The appearance of the vulva is highly variable (see Women's Health Victoria site, "the labia library".
Proliferative lesions affecting the vulva may originate from skin, mucosa or underlying connective tissue.
Skin lesions are mainly typical of those found elsewhere on the body, and are found on the outer aspects of the vulva, the labia majora, extending to the groin. They include benign (harmless) and malignant (cancerous) tumours. They are often classified according to cell of origin.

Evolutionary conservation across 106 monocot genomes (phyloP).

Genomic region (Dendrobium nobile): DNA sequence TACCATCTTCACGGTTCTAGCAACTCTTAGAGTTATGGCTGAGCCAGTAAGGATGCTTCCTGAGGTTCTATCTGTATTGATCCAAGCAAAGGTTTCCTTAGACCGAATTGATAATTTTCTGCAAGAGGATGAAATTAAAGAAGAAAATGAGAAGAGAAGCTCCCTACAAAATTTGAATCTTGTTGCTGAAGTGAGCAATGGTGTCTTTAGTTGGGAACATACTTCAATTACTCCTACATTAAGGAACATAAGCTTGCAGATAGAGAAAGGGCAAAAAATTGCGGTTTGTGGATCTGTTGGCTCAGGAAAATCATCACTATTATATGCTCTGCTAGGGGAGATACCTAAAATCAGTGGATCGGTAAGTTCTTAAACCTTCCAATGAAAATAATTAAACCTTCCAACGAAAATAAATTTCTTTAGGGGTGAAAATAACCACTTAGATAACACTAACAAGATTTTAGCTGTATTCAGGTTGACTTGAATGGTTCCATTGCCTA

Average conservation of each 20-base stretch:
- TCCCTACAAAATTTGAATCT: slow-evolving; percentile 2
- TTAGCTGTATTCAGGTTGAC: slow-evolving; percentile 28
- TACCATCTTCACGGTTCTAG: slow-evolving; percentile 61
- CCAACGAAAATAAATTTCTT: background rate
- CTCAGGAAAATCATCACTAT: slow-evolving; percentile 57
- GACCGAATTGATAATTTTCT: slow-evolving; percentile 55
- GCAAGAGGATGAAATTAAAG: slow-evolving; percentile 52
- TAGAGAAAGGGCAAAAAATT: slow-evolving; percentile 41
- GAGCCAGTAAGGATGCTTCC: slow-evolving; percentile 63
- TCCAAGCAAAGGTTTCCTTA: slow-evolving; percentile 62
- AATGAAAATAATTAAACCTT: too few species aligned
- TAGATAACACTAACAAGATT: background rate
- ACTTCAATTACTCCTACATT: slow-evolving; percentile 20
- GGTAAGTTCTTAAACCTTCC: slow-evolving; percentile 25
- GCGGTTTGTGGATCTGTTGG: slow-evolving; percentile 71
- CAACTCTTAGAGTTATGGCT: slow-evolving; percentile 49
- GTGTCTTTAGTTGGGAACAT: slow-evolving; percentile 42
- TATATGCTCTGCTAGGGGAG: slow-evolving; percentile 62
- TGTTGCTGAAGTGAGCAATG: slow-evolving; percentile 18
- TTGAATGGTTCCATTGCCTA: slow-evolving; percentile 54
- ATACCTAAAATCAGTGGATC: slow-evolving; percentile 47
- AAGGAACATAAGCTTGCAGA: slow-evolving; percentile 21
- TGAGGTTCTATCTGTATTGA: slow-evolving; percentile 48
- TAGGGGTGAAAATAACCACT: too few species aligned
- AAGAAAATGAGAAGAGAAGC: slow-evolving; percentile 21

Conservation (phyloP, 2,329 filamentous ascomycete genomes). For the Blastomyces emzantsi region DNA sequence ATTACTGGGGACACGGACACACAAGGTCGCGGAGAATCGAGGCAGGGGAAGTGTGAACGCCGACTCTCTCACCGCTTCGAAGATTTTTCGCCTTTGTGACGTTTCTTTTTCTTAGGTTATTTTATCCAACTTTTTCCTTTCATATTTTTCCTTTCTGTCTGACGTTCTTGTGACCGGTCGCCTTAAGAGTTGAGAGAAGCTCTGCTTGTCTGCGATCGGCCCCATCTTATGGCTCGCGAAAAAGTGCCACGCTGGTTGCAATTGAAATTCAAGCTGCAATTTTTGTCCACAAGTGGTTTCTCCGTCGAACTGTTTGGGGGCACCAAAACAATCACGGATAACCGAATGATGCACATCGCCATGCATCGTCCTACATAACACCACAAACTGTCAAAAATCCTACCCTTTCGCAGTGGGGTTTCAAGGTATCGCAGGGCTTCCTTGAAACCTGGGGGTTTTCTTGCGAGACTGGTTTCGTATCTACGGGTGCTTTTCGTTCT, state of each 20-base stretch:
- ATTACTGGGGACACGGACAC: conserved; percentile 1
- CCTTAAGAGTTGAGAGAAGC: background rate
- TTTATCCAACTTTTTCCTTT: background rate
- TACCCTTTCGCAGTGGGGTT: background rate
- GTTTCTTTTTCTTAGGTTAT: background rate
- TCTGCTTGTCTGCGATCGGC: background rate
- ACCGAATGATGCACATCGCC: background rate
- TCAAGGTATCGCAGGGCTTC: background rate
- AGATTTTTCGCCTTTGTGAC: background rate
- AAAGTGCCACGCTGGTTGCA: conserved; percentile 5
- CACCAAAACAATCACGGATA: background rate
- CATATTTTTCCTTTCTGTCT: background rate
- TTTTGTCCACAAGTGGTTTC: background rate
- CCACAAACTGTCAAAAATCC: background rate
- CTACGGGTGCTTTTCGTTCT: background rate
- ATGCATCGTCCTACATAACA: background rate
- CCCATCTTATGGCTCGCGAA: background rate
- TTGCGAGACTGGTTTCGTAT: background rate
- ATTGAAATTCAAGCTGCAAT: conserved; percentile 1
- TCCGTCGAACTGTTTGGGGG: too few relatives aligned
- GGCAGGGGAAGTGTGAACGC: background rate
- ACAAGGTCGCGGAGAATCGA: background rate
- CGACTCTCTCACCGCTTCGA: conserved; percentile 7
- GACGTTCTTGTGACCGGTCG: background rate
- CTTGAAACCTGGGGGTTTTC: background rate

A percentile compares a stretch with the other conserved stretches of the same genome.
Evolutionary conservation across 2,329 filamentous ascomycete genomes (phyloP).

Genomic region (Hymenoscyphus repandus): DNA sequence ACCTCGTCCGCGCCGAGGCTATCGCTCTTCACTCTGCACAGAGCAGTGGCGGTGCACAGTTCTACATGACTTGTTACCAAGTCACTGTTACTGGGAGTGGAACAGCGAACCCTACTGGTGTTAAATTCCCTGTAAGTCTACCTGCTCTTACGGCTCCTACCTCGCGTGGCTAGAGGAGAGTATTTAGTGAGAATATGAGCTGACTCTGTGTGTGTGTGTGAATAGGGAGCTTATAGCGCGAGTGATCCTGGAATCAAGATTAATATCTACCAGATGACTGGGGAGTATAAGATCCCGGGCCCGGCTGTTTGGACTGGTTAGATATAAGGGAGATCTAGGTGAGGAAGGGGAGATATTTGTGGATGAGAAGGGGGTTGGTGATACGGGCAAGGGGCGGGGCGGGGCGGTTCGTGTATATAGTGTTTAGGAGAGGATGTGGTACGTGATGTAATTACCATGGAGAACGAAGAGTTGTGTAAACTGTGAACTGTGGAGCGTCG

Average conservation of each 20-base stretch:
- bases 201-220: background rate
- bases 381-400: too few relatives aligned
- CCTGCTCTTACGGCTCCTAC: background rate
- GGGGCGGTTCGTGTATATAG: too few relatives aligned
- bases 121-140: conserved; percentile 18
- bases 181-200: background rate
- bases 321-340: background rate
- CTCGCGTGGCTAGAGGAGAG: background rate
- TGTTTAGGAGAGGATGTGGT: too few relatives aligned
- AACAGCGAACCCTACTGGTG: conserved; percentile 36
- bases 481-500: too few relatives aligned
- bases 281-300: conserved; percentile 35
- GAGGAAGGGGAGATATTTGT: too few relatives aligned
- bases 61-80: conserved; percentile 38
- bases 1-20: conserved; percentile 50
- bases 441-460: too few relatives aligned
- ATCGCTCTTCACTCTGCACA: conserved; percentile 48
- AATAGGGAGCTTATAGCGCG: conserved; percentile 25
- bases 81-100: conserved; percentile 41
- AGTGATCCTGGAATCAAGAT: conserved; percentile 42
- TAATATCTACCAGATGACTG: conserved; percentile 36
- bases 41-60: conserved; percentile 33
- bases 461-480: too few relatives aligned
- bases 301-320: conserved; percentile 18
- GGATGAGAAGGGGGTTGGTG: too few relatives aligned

|Cell type||Benign lesions||Malignant lesions|
|Fat (adipose tissue)|
Viral infections may mimic lesions.
Mucosal lesions occur in the inner aspects of the vulva, where the tissue is nonkeratinised (ie, not scaly).
- Fordyce spots
- Bartholin cyst
- Hidrocystadenoma papilliferum
- Vulval intraepithelial neoplasia (VIN)
- Squamous cell carcinoma
- Sebaceous adenitis
- Sebaceous carcinoma